Katherine Anne Porter's short novel "Old Mortality" might be a tale of teenage rebellion except that the rebellious acts are all committed by an aunt long dead. The story, centered around the impressionable Maria and Miranda, daughters of a puritanical Southern patriarch, describes how one of them breaks free from a life of remembered greatness to realize her own potential.
Free Spirits Crushed
The story's first half, told by an omniscient and somewhat unreliable narrator, details with disapproving tone the adventures of Aunt Amy, the girls' free-spirited relative, who occasions scandalous pistol duels at dances, cuts her hair short when her dull fiance Gabriel admires it, and flirts with other men during her engagement, which she breaks and renews repeatedly. We come to admire Amy's strength of spirit and will in spite of her family's -- and the narrator's -- disapproval; when she marries Gabriel, it's an intense disappointment. Her subsequent bedridden death, as she babbles about New Orleans cotillions, is heartbreaking.
Father Doesn't Know Best
As Miranda and Maria grow up, their father is intensely unflattering when describing them to strangers: "Rolled into one they don't come up to Amy." When Gabriel's horse Miss Lucy -- "Amy's mare" -- wins a race for the family, Miranda imagines being a jockey; her father replies sarcastically, "She ought to be a lion-tamer ... that's a nice womanly profession." By the time 1912 rolls around, we and Miranda are ready to depart the family, leaving them to their remembered beauty and greatness, and the memory of the spirited aunt she can never measure up to.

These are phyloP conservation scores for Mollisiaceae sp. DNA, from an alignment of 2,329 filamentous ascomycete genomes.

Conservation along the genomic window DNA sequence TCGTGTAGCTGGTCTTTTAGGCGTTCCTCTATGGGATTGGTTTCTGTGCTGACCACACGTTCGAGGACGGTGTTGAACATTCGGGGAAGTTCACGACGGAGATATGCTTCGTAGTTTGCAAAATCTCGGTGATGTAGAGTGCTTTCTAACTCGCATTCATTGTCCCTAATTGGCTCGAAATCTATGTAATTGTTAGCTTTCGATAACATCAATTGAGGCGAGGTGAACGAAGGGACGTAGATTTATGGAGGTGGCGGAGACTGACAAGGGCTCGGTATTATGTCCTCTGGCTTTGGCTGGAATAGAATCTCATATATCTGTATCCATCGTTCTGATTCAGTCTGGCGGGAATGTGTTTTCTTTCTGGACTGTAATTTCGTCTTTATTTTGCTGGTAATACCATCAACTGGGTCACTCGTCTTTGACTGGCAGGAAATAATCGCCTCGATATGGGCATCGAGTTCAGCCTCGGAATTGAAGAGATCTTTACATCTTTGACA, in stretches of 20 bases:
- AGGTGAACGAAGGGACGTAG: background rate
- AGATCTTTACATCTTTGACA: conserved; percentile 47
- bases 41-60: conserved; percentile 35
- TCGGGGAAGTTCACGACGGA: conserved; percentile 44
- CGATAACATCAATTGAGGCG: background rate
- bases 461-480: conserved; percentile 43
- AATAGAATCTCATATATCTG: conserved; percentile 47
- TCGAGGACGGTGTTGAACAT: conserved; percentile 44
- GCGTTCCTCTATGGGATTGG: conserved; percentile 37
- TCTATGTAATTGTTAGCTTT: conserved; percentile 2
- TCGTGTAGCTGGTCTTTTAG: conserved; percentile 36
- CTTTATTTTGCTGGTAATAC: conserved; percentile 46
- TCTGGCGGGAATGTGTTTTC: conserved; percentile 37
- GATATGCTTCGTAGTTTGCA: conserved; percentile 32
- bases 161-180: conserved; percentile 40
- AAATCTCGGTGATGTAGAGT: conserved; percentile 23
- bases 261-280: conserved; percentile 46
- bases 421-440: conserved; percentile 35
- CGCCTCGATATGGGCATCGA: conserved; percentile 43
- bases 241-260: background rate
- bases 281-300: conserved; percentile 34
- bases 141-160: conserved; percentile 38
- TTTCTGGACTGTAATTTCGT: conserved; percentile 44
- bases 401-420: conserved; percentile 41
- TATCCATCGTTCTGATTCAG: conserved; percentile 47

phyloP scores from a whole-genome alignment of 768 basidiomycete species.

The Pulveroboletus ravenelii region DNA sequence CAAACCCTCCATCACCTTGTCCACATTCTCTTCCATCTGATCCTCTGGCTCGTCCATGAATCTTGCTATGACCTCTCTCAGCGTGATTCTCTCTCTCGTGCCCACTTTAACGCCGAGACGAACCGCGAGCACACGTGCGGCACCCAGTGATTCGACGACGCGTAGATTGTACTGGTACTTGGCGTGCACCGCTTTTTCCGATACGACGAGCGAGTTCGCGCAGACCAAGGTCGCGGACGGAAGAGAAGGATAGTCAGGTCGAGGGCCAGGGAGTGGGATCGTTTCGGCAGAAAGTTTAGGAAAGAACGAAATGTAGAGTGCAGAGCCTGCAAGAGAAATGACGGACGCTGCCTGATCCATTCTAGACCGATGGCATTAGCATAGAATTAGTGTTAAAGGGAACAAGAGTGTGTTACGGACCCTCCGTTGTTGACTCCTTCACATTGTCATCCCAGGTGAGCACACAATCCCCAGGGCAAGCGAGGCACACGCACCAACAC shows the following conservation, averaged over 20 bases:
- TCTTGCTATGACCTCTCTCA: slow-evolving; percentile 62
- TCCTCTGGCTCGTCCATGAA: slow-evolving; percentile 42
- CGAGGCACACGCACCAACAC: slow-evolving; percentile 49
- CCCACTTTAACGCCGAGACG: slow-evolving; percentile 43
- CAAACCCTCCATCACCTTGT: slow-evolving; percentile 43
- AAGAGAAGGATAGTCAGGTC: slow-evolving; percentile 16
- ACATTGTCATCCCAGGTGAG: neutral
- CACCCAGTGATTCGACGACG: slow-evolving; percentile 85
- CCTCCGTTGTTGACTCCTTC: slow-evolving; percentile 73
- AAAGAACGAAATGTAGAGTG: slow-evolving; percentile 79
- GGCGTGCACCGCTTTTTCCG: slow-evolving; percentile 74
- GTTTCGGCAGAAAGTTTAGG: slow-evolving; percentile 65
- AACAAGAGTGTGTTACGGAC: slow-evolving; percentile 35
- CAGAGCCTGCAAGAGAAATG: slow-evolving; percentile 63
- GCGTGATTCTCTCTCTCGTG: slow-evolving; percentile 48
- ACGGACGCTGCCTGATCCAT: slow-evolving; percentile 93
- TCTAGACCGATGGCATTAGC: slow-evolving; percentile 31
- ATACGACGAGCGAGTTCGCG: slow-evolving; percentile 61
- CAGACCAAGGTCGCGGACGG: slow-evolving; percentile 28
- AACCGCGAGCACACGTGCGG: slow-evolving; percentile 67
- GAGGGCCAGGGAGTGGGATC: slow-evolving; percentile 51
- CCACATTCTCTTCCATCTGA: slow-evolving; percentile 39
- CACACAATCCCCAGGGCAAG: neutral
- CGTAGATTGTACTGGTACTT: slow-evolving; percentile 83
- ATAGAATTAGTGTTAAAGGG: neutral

The Truth Will Out
At age 18, Miranda runs into her elderly Cousin Eva, who tells Miranda the truth about her family: Her overbearing, vain father and his money-hungry brood destroyed virtually every life they touched, and Amy, far from romantically fading from life, overdosed on drugs. The "ill health" the family possesses is their hideously selfish natures. The reader experiences a shock: The admirable free-spirited Amy is a vainglorious suicide. Eva, the true free spirit, campaigns for women's suffrage, although "society's disapproval" has aged her. Miranda resolves to move on, wanting "something new of her own."
"Green-Sickness," A Fatal Disease
The girls' grandmother, describing the family disease, calls it "green-sickness"; the ailment seems to be Porter's symbol both for societal oppression of females and the Old South's illusions about the past. Porter herself, who suffered from bronchitis, also had a life filled with disappointed romance, multiple marriages and lost illusions. Perhaps this tale was her attempt to find the "angel [who] forgets the griefs of old mortality."